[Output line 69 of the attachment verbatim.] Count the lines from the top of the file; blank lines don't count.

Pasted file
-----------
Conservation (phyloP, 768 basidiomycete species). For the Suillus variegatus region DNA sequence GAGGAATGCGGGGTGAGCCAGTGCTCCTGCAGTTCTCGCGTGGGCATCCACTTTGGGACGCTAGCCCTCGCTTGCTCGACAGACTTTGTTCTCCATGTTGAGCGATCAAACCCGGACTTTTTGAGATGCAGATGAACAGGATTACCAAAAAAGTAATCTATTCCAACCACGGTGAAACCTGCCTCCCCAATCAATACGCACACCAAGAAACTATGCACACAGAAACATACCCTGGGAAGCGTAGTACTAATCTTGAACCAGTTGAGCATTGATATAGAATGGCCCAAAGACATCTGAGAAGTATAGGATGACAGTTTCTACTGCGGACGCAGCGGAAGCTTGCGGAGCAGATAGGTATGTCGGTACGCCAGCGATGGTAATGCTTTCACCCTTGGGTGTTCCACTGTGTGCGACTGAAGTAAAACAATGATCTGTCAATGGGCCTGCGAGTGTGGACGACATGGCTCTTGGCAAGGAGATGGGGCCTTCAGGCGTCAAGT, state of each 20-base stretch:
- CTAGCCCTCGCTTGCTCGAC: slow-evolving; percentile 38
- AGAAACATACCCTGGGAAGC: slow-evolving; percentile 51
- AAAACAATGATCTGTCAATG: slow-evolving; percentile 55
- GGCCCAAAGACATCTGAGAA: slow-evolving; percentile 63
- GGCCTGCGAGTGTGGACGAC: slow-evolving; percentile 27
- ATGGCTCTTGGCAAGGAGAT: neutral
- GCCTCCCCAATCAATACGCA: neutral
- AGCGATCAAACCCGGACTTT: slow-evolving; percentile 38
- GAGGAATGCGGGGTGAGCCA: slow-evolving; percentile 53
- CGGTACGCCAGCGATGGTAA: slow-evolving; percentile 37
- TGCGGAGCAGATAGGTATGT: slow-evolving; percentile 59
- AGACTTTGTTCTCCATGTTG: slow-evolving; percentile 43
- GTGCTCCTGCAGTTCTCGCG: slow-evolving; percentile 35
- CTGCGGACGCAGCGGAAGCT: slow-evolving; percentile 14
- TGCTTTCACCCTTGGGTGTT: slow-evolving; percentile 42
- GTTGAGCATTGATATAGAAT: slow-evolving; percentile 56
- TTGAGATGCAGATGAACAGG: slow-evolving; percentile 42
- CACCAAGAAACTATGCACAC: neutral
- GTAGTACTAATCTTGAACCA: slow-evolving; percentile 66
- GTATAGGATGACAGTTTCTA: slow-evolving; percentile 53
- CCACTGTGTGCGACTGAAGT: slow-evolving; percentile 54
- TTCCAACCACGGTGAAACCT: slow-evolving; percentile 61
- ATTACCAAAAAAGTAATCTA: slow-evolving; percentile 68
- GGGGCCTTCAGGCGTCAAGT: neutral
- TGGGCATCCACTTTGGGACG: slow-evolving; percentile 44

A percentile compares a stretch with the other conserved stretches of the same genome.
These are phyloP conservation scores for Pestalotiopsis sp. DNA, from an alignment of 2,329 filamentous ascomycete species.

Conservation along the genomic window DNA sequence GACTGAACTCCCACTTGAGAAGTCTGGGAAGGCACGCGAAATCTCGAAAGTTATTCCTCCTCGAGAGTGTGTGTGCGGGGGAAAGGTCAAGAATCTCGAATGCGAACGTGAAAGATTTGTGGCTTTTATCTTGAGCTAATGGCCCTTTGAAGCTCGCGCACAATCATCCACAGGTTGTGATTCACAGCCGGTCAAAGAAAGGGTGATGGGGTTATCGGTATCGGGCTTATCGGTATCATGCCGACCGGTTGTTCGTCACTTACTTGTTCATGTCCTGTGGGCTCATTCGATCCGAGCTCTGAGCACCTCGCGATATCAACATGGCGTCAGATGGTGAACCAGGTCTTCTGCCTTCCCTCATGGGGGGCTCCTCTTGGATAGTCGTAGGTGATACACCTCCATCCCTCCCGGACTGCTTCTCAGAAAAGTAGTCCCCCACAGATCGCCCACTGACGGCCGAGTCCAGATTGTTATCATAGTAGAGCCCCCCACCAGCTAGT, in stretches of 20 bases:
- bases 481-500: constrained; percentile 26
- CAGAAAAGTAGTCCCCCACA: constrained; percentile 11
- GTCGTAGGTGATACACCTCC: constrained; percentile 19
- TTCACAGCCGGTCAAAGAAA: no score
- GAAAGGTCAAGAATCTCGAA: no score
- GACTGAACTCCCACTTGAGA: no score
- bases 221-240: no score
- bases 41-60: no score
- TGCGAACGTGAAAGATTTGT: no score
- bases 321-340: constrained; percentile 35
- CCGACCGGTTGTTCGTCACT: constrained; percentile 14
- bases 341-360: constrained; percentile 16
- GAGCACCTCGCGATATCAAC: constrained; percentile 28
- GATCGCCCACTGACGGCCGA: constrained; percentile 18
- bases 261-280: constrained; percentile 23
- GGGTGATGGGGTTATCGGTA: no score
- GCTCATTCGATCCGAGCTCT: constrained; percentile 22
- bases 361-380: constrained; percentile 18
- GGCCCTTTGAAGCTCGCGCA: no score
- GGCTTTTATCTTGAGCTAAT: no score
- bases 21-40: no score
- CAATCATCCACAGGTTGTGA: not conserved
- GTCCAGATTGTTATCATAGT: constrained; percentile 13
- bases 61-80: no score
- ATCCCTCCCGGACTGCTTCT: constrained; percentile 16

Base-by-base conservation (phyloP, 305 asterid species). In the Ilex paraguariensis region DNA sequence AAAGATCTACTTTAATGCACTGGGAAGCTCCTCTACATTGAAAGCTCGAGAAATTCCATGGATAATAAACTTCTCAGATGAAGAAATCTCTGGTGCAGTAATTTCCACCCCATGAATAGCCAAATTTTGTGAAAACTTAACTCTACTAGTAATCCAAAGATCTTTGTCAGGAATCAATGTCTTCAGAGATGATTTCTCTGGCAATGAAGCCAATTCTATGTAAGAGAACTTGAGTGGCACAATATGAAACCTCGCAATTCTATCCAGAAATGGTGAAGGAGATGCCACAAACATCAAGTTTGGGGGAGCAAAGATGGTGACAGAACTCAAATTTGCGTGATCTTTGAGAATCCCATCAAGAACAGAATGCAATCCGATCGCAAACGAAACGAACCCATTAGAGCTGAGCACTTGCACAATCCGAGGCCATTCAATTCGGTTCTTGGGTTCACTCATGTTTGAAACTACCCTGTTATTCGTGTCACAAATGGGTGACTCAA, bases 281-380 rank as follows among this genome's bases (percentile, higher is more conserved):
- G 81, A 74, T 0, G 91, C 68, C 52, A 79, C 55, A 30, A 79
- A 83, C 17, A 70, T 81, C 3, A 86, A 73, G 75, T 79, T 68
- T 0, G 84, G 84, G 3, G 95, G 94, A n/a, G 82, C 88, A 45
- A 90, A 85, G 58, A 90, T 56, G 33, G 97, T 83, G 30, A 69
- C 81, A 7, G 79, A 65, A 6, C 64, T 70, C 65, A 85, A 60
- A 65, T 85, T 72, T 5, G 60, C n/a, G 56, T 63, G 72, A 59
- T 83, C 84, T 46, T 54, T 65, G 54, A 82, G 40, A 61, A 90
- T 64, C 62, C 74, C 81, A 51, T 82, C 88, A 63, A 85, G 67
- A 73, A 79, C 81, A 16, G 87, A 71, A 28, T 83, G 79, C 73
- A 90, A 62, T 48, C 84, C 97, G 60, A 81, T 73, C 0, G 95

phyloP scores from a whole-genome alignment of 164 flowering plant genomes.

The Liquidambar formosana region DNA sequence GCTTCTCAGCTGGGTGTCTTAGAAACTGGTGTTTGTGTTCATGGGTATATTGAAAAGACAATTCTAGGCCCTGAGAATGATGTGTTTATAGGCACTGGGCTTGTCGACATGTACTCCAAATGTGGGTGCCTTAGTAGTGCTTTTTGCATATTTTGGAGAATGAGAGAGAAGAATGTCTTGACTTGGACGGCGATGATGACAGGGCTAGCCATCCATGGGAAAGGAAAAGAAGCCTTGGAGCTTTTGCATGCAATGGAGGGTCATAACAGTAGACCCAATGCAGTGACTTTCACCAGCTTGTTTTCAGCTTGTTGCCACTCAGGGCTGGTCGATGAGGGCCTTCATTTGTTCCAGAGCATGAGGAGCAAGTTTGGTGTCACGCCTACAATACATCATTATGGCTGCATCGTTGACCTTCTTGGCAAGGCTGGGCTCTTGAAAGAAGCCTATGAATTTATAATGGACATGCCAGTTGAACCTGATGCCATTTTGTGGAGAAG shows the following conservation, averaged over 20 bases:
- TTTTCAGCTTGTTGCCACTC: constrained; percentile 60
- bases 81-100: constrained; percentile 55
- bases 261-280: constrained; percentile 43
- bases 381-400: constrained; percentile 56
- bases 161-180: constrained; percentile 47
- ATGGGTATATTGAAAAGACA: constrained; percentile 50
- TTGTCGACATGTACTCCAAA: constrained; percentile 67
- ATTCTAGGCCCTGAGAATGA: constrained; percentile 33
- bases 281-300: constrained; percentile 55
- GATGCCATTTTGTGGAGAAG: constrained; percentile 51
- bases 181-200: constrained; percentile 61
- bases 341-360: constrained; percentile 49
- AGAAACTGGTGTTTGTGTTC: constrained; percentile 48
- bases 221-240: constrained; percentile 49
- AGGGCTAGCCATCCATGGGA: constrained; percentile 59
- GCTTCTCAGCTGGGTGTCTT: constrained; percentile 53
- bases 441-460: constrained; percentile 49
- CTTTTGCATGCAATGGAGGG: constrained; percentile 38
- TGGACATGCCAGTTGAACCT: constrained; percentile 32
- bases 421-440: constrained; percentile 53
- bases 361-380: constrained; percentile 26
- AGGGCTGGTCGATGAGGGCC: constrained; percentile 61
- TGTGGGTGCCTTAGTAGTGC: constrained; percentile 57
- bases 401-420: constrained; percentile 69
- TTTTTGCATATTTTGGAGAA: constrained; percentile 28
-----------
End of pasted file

- bases 81-100: constrained; percentile 55